The parliamentary commissioner for standards has cleared Jacob Rees-Mogg of any wrongdoing in failing to declare he received £6m in cheap loans from one of his companies, concluding that they could not be seen as having influenced his behaviour.
Linking to the commissioner’s report in a tweet, the Commons leader used a quote from Othello to indicate he believed his reputation had been unfairly maligned by the complaint from Labour.
The office of the commissioner, Kathryn Stone, began an investigation at the start of this month into claims Rees-Mogg had breached rules for MPs connected to the declaration of employment and earnings.
The Tory MP for North East Somerset received director’s loans totalling £6m between 2018 and 2020 from Saliston, which he owns and was a director of until 2019.
Accounts for Saliston show the loans – £2.94m in 2018, £2.3m the following year and £701,513 in 2019-20 – attracted interest paid at the equivalent of about 0.8%, which was below the market rate.
Rees-Mogg argued that the loans were used mainly as “temporary cashflow measures” to pay for a property purchase and refurbishment, and did not need to be declared because they were an entirely personal matter, with no outside interests accrued.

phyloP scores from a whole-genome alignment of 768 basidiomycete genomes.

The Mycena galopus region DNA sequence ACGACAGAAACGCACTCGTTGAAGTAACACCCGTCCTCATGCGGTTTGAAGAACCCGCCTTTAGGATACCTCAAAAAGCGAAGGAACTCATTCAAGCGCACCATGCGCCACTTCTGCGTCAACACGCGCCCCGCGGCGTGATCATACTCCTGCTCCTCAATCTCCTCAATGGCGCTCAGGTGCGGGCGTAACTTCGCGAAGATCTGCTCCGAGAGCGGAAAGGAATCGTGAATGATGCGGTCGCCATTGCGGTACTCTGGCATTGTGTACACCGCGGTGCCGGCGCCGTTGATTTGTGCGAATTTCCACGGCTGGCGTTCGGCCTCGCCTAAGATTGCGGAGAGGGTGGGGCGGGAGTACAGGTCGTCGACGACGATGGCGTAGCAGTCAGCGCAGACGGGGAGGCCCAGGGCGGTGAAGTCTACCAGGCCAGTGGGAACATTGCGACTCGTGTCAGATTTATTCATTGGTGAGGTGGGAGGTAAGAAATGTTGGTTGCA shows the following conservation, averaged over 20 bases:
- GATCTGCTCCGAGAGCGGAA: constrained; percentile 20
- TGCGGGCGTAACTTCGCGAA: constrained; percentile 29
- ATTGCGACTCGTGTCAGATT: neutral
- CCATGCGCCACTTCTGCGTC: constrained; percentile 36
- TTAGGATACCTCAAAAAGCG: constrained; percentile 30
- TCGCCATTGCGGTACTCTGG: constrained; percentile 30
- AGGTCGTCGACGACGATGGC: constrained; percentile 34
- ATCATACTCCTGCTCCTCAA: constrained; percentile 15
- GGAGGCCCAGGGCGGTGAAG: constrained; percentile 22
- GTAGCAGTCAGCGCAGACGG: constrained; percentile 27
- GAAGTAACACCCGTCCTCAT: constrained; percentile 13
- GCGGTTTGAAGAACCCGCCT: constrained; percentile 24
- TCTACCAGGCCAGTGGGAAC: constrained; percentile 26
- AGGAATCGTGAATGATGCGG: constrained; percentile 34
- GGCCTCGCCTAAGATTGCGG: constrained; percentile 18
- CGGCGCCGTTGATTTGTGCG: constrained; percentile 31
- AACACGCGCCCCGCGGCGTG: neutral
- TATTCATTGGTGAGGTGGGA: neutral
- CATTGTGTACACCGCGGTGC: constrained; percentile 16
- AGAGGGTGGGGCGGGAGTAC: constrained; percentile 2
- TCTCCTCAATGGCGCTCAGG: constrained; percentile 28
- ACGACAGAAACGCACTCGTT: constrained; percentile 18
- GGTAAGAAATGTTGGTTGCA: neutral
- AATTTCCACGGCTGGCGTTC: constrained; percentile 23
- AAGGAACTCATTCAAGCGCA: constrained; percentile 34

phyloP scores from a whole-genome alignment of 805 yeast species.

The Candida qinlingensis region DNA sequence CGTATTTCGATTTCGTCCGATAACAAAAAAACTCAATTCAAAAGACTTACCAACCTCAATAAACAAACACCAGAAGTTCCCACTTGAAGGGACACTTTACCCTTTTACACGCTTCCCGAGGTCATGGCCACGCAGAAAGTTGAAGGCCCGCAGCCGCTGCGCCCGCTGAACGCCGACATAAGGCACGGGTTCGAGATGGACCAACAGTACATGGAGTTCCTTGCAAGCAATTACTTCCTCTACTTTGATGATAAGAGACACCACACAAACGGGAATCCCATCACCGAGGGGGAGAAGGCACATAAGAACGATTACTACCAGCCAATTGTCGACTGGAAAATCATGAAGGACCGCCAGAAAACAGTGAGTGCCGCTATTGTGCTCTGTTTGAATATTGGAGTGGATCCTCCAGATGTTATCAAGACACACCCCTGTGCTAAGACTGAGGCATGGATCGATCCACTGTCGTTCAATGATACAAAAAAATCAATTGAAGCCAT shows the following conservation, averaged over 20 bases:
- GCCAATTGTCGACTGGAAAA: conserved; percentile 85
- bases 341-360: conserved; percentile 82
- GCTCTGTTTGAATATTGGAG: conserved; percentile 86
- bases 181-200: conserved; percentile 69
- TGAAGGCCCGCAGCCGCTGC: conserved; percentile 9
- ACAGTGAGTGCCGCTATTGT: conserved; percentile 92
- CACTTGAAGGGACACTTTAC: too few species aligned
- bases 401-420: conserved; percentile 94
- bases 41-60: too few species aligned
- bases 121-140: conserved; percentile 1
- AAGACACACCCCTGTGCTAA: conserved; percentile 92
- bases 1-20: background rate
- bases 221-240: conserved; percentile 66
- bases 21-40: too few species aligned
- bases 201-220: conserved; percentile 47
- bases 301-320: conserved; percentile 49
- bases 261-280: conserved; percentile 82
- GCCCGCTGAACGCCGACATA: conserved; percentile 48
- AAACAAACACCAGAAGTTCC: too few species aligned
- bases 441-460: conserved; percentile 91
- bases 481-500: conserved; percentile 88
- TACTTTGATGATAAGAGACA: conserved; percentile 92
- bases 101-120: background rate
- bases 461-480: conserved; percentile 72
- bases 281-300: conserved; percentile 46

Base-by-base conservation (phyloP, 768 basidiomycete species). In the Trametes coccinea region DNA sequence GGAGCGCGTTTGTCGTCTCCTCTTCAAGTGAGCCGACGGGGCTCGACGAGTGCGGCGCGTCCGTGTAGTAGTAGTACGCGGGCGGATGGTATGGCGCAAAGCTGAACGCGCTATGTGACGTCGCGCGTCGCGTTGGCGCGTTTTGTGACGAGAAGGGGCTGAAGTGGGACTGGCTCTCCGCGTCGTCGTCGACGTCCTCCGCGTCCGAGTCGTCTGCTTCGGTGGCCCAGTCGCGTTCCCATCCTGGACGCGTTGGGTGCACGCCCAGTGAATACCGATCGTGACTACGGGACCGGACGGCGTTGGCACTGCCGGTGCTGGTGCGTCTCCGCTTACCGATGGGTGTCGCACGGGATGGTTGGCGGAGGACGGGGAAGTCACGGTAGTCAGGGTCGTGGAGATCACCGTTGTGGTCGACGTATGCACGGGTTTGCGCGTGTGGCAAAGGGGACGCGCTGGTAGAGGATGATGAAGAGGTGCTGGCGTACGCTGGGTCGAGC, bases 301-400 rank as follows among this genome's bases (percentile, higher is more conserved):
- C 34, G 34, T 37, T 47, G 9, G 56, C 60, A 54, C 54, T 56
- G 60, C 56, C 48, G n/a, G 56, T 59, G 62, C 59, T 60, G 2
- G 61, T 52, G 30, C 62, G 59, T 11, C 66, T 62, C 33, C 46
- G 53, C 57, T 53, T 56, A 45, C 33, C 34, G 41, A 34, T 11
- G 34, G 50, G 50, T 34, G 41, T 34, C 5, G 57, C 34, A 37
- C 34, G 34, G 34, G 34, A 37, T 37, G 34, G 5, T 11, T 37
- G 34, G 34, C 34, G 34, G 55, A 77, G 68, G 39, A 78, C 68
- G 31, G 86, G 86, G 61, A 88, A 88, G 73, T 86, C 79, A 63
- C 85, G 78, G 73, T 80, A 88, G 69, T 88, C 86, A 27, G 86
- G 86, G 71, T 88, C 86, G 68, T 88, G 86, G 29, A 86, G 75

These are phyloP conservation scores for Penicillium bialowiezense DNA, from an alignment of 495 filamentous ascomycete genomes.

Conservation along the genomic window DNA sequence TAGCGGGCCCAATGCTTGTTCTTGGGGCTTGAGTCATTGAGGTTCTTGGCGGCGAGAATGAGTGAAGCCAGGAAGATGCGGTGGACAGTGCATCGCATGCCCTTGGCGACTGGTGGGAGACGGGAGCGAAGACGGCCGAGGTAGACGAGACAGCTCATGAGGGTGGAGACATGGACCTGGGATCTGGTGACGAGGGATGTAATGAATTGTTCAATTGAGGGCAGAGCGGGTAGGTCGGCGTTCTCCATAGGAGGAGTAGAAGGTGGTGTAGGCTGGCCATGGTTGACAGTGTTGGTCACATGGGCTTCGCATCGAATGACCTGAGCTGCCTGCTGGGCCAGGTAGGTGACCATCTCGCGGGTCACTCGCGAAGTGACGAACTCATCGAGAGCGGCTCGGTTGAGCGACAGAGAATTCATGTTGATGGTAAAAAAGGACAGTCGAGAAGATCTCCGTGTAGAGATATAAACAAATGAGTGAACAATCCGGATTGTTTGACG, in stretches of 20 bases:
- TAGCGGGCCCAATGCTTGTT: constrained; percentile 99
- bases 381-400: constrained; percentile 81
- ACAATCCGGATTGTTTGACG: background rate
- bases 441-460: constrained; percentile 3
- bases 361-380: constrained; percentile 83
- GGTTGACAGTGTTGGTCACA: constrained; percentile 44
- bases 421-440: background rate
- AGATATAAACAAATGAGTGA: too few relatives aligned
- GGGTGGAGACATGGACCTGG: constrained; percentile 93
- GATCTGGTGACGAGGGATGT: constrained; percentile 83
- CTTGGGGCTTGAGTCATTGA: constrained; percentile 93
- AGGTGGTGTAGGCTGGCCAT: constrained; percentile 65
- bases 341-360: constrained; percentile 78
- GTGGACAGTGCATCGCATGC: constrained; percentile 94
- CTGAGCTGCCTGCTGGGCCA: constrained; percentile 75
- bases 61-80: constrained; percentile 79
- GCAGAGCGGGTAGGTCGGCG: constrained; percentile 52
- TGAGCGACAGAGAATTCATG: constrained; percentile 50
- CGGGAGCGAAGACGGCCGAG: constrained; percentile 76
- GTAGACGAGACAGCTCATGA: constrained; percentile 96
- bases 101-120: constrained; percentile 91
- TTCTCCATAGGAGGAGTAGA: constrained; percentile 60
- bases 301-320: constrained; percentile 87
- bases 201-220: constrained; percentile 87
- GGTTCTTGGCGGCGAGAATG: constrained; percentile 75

The commissioner’s report into the matter, released on Wednesday, notes that at the time of the loans, Rees-Mogg was the sole owner of Saliston: “As a result, it is my decision that these loans were connected solely to your private and personal life.
“I am also not satisfied that these loans could reasonably be thought by others to influence your actions, speeches or votes in parliament, or your actions taken in your capacity as a member of parliament; as such, it is my conclusion that these loans do not fit with the spirit or purpose of registration.”
In his letter to Stone, Rees-Mogg wrote that his 100% ownership of Saliston meant that its assets were available to him “but that it cannot influence me by any payments because no action of mine could persuade the company to give me a higher or lower reward that that of full ownership, which is fully declared”.
The MPs’ code of conduct does not specifically cover director’s loans, but it states: “Members shall fulfil conscientiously the requirements of the house in respect of the registration of interests in the register of members’ financial interests.
“They shall always be open and frank in drawing attention to any relevant interest in any proceeding of the house or its committees, and in any communications with ministers, members, public officials or public office holders.”